It’s almost impossible to believe Sing If You Can is a real show. Lowbrow is all well and good – Total Wipeout, for instance, does it with big foamy finesse – but there comes a point where you wonder just how much lower than low you can get. How such blatant throwaway gimmickry actually made it past the commissioners is a genuine mystery, but if this is what counts for primetime entertainment now, then let’s just resign ourselves to it. Fearne’s Concentration Camp All-Stars! With team captains Dean Gaffney and Chloe Staines! Sponsored by Britain’s most repugnant eaterie chain Fire & Stone! Coming soon to ITV1! (Joking we may be, but if Sing If You Can is any indication, don’t rule it out.)

Thursday, April 14, 2011

Single Reviews 17/04/11

Welcome to this week’s Single Reviews, which we’re aware is one of very few updates recently, but hey, real life and all that. In the midst of our distraction, we also missed the chance to cover the release of Feeder’s charity single in aid of the Japan earthquake. So, we’d like to make Side by Side a retroactive Single of the Week, and prompt you to download it from or iTunes – aside from it being an awesome bit of music, all profits go to the Red Cross.

We kick off by sticking with a charitable theme. Sort of. Supporting Record Store Day 2011 – which sadly, is probably an increasingly futile cause – are The View, whose version of The Tweeds’ I Need That Record has been selected as the official anthem. While in principle, such a campaign warrants a thumbs-up, taking the track on its own merits, The View actually do a rather fine job. In fact, it probably trumps a good 95% of their own catalogue. Perhaps a future as a covers band would serve them well...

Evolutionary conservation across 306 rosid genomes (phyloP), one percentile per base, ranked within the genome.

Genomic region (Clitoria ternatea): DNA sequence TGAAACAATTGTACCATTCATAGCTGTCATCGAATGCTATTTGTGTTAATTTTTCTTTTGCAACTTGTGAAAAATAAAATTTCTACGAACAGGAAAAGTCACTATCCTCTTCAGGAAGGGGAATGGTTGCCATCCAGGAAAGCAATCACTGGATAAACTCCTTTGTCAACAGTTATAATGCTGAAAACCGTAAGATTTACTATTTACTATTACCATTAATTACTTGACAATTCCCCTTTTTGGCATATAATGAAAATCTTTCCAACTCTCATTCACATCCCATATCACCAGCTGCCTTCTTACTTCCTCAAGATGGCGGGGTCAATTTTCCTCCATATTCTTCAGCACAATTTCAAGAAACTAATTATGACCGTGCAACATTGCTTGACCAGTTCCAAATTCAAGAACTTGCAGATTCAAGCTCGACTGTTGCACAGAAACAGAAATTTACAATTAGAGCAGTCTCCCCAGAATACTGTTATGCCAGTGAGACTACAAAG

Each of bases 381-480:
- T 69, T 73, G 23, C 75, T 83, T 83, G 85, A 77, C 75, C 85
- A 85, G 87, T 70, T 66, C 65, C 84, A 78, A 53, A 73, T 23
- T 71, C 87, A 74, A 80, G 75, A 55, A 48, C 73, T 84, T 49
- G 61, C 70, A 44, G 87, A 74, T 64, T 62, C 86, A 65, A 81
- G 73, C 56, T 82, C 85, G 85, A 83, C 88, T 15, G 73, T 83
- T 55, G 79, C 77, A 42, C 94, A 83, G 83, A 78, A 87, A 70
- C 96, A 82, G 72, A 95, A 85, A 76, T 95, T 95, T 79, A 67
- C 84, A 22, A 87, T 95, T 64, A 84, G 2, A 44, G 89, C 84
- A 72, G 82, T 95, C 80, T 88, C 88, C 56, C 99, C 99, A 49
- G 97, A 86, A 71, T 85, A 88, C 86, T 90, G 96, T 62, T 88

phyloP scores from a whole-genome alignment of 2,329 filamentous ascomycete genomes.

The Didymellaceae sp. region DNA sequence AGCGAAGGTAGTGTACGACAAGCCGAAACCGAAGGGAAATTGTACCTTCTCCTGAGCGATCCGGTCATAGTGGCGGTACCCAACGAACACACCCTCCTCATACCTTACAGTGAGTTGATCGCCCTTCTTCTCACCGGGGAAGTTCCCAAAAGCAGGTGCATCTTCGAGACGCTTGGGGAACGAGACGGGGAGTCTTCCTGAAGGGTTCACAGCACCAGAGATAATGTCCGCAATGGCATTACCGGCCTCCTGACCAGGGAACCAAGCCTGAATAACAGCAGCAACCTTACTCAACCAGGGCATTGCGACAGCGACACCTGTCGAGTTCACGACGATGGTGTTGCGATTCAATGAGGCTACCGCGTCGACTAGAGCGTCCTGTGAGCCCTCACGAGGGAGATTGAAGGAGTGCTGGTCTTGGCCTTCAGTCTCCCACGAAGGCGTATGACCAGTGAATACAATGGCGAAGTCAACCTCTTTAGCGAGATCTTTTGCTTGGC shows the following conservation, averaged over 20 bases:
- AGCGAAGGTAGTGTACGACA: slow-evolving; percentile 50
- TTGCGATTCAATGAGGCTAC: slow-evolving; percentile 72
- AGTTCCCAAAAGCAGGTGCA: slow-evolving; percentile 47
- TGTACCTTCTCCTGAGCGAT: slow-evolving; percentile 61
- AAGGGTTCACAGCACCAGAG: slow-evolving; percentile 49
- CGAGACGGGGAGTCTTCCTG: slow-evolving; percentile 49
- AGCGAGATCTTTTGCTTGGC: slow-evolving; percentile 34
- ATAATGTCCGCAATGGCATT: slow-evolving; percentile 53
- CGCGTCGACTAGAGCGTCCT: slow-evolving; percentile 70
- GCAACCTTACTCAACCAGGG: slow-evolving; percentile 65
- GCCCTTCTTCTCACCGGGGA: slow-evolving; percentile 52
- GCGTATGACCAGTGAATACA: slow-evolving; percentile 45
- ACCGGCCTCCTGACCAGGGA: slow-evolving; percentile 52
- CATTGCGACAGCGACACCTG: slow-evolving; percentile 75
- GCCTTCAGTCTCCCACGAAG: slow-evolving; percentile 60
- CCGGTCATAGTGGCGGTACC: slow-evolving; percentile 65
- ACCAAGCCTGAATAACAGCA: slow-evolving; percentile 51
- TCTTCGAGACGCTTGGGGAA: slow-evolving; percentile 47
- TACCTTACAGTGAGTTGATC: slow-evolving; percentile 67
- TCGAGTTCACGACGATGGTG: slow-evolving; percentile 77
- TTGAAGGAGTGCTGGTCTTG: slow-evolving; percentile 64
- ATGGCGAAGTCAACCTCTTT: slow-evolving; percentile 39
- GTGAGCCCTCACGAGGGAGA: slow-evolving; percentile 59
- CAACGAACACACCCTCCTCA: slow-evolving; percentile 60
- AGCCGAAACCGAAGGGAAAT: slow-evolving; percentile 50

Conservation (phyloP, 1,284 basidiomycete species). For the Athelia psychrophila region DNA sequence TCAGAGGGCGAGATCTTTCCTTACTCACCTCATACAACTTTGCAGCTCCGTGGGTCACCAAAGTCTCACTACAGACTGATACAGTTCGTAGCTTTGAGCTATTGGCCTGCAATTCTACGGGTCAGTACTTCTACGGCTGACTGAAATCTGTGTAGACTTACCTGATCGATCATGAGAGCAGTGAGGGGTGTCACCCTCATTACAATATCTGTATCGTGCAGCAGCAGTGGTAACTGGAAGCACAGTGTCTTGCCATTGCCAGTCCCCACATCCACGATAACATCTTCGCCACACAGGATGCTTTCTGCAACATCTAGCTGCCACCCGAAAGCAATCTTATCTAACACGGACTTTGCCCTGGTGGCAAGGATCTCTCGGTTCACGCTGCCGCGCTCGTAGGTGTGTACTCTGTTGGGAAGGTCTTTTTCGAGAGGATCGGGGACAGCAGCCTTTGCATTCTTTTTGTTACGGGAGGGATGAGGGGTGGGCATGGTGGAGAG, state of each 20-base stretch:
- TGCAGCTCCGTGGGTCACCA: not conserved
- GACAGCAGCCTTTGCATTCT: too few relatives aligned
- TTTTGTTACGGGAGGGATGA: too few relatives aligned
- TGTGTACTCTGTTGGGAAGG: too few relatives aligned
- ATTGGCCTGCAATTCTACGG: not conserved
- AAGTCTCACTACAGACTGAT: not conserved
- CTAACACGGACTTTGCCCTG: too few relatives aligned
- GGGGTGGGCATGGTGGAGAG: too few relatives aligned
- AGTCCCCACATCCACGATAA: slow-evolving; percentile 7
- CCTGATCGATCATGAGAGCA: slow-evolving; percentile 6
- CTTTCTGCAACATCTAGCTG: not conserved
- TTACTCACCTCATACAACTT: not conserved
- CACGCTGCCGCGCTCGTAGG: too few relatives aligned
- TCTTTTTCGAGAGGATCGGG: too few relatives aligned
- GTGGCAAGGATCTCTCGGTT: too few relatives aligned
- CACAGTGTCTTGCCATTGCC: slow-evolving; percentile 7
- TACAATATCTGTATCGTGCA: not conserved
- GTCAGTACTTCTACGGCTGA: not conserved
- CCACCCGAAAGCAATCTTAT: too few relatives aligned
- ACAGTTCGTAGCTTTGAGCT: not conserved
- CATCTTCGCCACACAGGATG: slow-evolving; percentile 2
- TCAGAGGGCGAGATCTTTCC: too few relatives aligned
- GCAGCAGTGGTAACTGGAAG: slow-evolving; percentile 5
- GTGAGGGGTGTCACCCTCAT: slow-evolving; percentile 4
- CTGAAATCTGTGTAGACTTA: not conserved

Nicki Minaj continues to peddle her gritty-but-girly brand of hip-hop. This particular slice comes with a sizeable dollop of British indie, with Girls Fall Like Dominoes sampling The Big Pink’s Dominos, and to great effect. Lil Kim has had plenty to say about Minaj pirating her entire career or some such guff, but on the strength of Girls Fall Like Dominoes, you’d be hard pushed to find a single example where she's done anything even close to this kind of innovation.

And perhaps surprisingly, Single of the Week is awarded to none other than Britney Spears, a woman whose output for the past six years has failed to demonstrate anything other than trivial, robotic irrelevance. While Til The World Ends isn’t exactly a dramatic departure from that particular area, its thundering house beats and hypnotic hook prove difficult to resist, going some way to evoking distant memories of what was once an exciting, engaging popstar. Remember that? Go on, try. Remember?

Friday, April 08, 2011

Single Reviews 10/04/11

In a week where Big Brother climbs out of its fresh grave in search of brains and where ‘LOL’ has made it into the dictionary (but ‘lolcat’ has not – blasphemy!), we continue to turn pop culture on its head by saying something nice about Mika in this week’s Single Reviews. Not really! He’s not even around anymore. Hopefully he’s been dropped. Down a well. But we digress.

While the return of The Strokes probably has the NME offices cracking open the party poppers, it invokes a mere “oh, ok then” round these parts. Their absence doesn’t display much in the way of progress, with Under Cover of Darkness utterly drenched in the quintessential Strokes sound. But what they do, they do very well indeed.

Out-grottying Ke$ha – if such a thing is even imaginable – is California rentahook Dev. In fairness, Bass Down Low proves she’s got very much her own style, and brings to the table an attitude not many could pull off. But it’s difficult to imagine a whole album of aloof, understated beats and surly monotone ramblings about different alcohol brands.

But such laidback stylings are a Godsend compared to the try-hard cheddarfest of Girls Will Be Girls, the debut – and probably only – single from one-time X Factor contenders The Ultra Girls. And being passed up by Louis Walsh in favour of Kandy Rain and Jedward seems to have been the right decision, peddling cheap, garish, throwaway pop which might as well be vintage Girls @ Play.

And we end with our Single of the Week, taken from an album already looking like a contender for one of 2011’s best offerings. 1983 may not wield the same sophistication as previous single Animal, but it underlines Neon Trees as bona fide candidates for greatness with its monstrous pop chorus and brawny rock foundations. We’ll just overlook the slightly sucky video.